Southampton is not the seaside break Hull boss needs

Hull are dangerously close to the drop. Only two points above the relegation zone, they are in real peril, along with the other teams around them.

In some ways they’re in a slightly better position than the others, though, but only because their goal difference is so much better than those directly above and below them.

Steve Bruce will be the one charged with keeping them up, though perhaps that wasn’t exactly what we were expecting from Hull this season. It’s probably a case of obscenely high expectations to suggest that Hull should’ve been competing for Europe or something like that. That’s not really what I mean. But last season’s FA Cup finalists were impressive up until the end of the campaign when they lost their momentum in the league so they could focus on their cup run.

I don’t mean to slate Hull, but they haven’t kicked on from last term. Managers have to manage expectations along with everything else, and so this year has been as disappointing for Hull as last season was impressive.

I say it was impressive not only because they came so close to winning the cup, 2-0 up inside 10 minutes, but also because they had the wherewithal to do that. Alan Pardew was criticised heavily last season for not doing the same thing – the Geordies were well clear of the relegation zone but too far off the European places to do any real damage, then instead of having a go in the cup, they fielded a weakened team and went out in the third round.

This is the life of a Premier League manager, and no one typifies this more than Steve Bruce – if there was ever a man in need of a few weeks on the beach, it’s him!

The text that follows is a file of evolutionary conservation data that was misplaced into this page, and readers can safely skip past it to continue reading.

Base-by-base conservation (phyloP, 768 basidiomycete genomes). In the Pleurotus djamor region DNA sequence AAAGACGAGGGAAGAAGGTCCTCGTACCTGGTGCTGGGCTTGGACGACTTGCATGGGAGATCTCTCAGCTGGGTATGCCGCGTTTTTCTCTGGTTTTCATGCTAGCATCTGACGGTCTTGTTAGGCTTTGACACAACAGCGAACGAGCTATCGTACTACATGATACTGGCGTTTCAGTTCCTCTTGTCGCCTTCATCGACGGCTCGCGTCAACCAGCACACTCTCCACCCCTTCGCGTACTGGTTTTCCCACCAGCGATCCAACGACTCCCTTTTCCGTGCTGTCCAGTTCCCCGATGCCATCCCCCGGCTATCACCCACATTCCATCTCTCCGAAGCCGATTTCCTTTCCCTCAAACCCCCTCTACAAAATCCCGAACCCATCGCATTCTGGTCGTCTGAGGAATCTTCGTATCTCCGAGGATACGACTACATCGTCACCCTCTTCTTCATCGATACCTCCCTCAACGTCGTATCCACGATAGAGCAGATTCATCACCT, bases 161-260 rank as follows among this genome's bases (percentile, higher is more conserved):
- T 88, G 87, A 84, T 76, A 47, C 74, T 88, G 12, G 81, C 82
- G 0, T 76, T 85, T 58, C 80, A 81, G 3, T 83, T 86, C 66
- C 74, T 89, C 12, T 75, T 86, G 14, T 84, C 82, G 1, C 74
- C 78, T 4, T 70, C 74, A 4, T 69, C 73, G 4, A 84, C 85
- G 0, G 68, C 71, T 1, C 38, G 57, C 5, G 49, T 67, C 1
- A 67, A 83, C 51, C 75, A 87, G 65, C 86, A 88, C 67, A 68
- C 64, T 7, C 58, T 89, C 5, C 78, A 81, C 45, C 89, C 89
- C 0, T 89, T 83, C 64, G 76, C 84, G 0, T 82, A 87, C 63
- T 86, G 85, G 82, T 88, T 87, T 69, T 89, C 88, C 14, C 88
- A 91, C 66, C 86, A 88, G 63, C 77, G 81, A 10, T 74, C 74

He was up so very high last season only to be brought down so very low, losing out on silverware in extra time. Then, he seemed to strengthen well in the summer, spending money on consolidating what he had with Huddlestone and Livermore, and then adding flair to his already-solid team with the addition of Abel Hernandez, Gaston Ramirez and Hatem Ben Arfa. But what an unfortunate loan deal Ben Arfa turned out to be.

The signings haven’t worked out and Hull are paying the price for that. It’s not Bruce’s fault, per se. It’s always a gamble to break your record transfer fee, as he did for Hernandez, and it’s always a gamble to turn to Ben Arfa in any circumstance. But they did still seem like shrewd signings in the summer – or at least, they did to me in August/September time.

It looks like Hull can expect drama right to the end of this campaign. Last time they had drama in the Cup final, and the season before that was probably the most torturous day of footballing history, at least for Hull and Watford fans. Steve Bruce just can’t get a break from drama.

When Bruce managed to get Hull promoted, it was on a rip roaring final day of Championship football, yet absolutely heart-destroying for Hull and Watford fans: Hull drew with Cardiff, and Watford lost to Leeds sending Hull to the Premier League. But that’s not the whole story. Hull’s match had eight minutes of stoppage time – eight agonising minutes to try and hold onto the draw that eventually sent them up. But once their match was over, they still had 16 minutes to wait for the Watford game to finish, knowing that a Watford win would send the Hornets through and not them.

So the Hull manager can be forgiven for thinking that the pressure, the torment, of Premier League management is not as bad as it’s cracked up to be – he’s had worse.

Yet Bruce doesn’t look like a man who was perhaps the best Premier League defender of his day. He looks more like an 80s crooner, who has spent the last 30 years blowing his money on fast-food and nights in sleazy nightclubs. His heart could really do without this relegation battle.

But then, he’s no worse-off than any other Premier League manager. The stress is unreal, but it’s completely part and parcel of the job.

The ups and downs of football management are becoming more and more extreme as the money becomes more and more extreme. Never has it been more crucial to a club to stay in the top division as it is now. Managers need a break, before the stress takes its toll. 

Bruce could be doing with a trip to the seaside, but this weekend’s trip to Southampton isn’t really what he had in mind. Still, going back home to Yorkshire with three points for a souvenir would lift the stress levels somewhat – that’s the kind of day at the beach the doctor ordered.